Re: Jointer Strategy Question by MarkSLSmith (Folks, I'm planni...)
I would only joint what I am about to use. Joint more, and you run the risk of it moving, and becoming more work.

I would also cut the boards to approximate length for the parts before jointing. This way you preserve the thickness.

Regards from Perth

Derek
Articles on furniture building, shop made tools and tool reviews at http://www.inthewoodshop.com
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#18
  Re: RE: Jointer Strategy Question by Derek Cohen (I would only joint w...)
I'm mostly with Derek here. Cut boards to manageable lengths (they mean different things to different woodworkers. 8' is the max for me, but 6' or so is my preference).

Plane both sides and for an amount of what you'll need for the next two projects plus some (10% extra?). Seal the exposed ends, if desired. Both edges are trued too.

Leave the rest as is.

Simon
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#19
  Re: Jointer Strategy Question by MarkSLSmith (Folks, I'm planni...)
Folks,

I think some of you are missing the main message.  

Yes, it would be fine to only joint what is needed for the project, IF they were all sufficiently similar in grain and color to be usable for the project.  However, this is not reality.  In order to get truly matching boards in color, grain, and the absence of defects, I may need to joint 2x or more boards.  The excess boards may still be usable, but they simply don't match the ones I've already selected.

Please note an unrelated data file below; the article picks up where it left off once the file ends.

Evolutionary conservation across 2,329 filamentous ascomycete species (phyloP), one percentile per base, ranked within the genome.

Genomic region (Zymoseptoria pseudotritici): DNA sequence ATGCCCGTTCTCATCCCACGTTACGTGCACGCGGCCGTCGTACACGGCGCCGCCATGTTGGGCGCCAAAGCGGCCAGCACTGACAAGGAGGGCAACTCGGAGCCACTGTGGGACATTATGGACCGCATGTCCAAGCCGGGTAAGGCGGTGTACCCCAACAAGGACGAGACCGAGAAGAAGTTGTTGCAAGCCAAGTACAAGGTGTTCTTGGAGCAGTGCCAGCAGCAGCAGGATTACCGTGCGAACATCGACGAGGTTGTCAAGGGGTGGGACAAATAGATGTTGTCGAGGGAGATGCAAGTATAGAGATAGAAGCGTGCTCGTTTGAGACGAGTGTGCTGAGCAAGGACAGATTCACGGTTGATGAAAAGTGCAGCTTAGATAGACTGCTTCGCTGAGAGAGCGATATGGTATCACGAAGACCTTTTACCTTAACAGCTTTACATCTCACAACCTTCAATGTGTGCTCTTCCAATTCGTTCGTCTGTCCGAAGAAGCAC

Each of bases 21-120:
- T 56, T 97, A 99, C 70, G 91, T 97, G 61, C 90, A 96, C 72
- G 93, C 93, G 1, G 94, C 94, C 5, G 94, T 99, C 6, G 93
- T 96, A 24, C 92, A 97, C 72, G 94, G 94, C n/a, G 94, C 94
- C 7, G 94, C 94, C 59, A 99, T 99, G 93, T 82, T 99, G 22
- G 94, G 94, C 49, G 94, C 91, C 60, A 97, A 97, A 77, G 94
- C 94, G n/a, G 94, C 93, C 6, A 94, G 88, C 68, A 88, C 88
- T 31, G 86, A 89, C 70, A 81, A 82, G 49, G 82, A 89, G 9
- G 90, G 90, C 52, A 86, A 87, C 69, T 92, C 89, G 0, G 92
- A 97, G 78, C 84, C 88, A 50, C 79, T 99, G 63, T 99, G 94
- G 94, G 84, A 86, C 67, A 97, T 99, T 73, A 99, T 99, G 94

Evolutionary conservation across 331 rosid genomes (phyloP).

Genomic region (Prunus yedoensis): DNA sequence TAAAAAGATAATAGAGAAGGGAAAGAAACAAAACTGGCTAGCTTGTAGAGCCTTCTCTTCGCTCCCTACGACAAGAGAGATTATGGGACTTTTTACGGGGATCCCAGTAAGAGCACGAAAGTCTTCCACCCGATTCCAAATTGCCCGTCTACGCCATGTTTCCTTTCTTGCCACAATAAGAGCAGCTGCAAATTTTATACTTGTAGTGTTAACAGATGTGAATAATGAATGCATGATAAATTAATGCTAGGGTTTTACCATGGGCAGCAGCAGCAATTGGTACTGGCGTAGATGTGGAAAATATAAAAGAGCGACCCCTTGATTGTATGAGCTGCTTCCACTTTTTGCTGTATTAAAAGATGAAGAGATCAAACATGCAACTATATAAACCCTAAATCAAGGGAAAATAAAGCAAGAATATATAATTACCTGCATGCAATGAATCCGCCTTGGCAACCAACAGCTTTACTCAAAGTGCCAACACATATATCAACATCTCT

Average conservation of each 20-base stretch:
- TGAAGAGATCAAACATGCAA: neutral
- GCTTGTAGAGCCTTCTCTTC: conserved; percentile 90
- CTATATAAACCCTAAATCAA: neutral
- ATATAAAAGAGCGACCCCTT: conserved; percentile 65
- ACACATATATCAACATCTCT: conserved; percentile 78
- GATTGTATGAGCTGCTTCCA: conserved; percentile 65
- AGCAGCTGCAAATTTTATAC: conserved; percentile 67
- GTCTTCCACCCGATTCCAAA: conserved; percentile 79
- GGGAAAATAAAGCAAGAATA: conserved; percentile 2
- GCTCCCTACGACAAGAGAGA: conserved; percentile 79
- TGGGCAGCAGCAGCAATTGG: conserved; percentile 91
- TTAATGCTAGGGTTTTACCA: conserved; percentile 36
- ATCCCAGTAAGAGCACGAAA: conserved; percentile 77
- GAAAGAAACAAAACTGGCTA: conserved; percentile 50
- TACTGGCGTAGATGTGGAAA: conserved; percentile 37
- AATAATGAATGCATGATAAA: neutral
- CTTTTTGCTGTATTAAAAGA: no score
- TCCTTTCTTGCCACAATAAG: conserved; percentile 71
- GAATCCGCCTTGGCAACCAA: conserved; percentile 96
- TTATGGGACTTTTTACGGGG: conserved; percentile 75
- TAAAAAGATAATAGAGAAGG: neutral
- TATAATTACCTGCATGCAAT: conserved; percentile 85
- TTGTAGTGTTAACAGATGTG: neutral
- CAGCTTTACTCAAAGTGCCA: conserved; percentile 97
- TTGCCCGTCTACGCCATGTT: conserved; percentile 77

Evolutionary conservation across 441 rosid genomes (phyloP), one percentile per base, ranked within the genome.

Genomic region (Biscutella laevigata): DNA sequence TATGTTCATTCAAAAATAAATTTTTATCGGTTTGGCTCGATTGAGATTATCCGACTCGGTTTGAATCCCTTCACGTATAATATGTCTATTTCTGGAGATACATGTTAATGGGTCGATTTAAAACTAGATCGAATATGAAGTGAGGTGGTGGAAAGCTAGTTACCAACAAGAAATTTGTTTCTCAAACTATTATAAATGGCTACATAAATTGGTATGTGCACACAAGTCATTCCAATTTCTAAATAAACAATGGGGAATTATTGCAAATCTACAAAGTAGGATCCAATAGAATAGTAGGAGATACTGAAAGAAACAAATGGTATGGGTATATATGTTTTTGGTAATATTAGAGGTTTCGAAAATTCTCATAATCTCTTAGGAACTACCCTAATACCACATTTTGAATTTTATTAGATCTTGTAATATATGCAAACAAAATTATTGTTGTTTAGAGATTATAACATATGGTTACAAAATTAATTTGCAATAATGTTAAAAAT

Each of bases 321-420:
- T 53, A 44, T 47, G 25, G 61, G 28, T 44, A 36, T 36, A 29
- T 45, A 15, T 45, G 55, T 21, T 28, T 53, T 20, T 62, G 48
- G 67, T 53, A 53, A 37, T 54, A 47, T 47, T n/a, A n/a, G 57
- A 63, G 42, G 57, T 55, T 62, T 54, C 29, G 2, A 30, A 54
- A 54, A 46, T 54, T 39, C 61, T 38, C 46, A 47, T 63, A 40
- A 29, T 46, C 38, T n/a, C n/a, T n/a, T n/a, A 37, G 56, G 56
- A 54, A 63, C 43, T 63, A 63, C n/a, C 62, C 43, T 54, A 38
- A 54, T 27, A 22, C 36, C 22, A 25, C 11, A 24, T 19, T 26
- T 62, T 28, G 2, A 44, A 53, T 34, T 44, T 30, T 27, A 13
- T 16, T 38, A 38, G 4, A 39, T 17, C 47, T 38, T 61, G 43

So, if I need 25 bd ft for a project, I may need to joint 75 bd ft to obtain adequate matches.  If there are only 500 bd ft total, this is already nearly 20% of the total stash.  So my conclusion is that I might as well bite the bullet now and joint most of it.  I'm mainly interested if others have made similar conclusions.  It sounds like some of those who replied have been ok with doing 6 ft lengths.

It's not such a big deal to go ahead and plane the opposite face, I had already sort of reached that conclusion.  

There are 2-3 really wide boards that I will probably not joint, so as to maximize the yield of wide stock.

Thanks,
Mark
Mark in Sugar Land, TX
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#20
  Re: Jointer Strategy Question by MarkSLSmith (Folks, I'm planni...)
If you are just trying to see the color of the wood, why not just use a handplane to expose a spot of color near the end of each board? If a board turns out to be sufficiently uneven in color that you need a different board, it's still unlikely you'll need to plane such a large fraction of your stock to find what you need.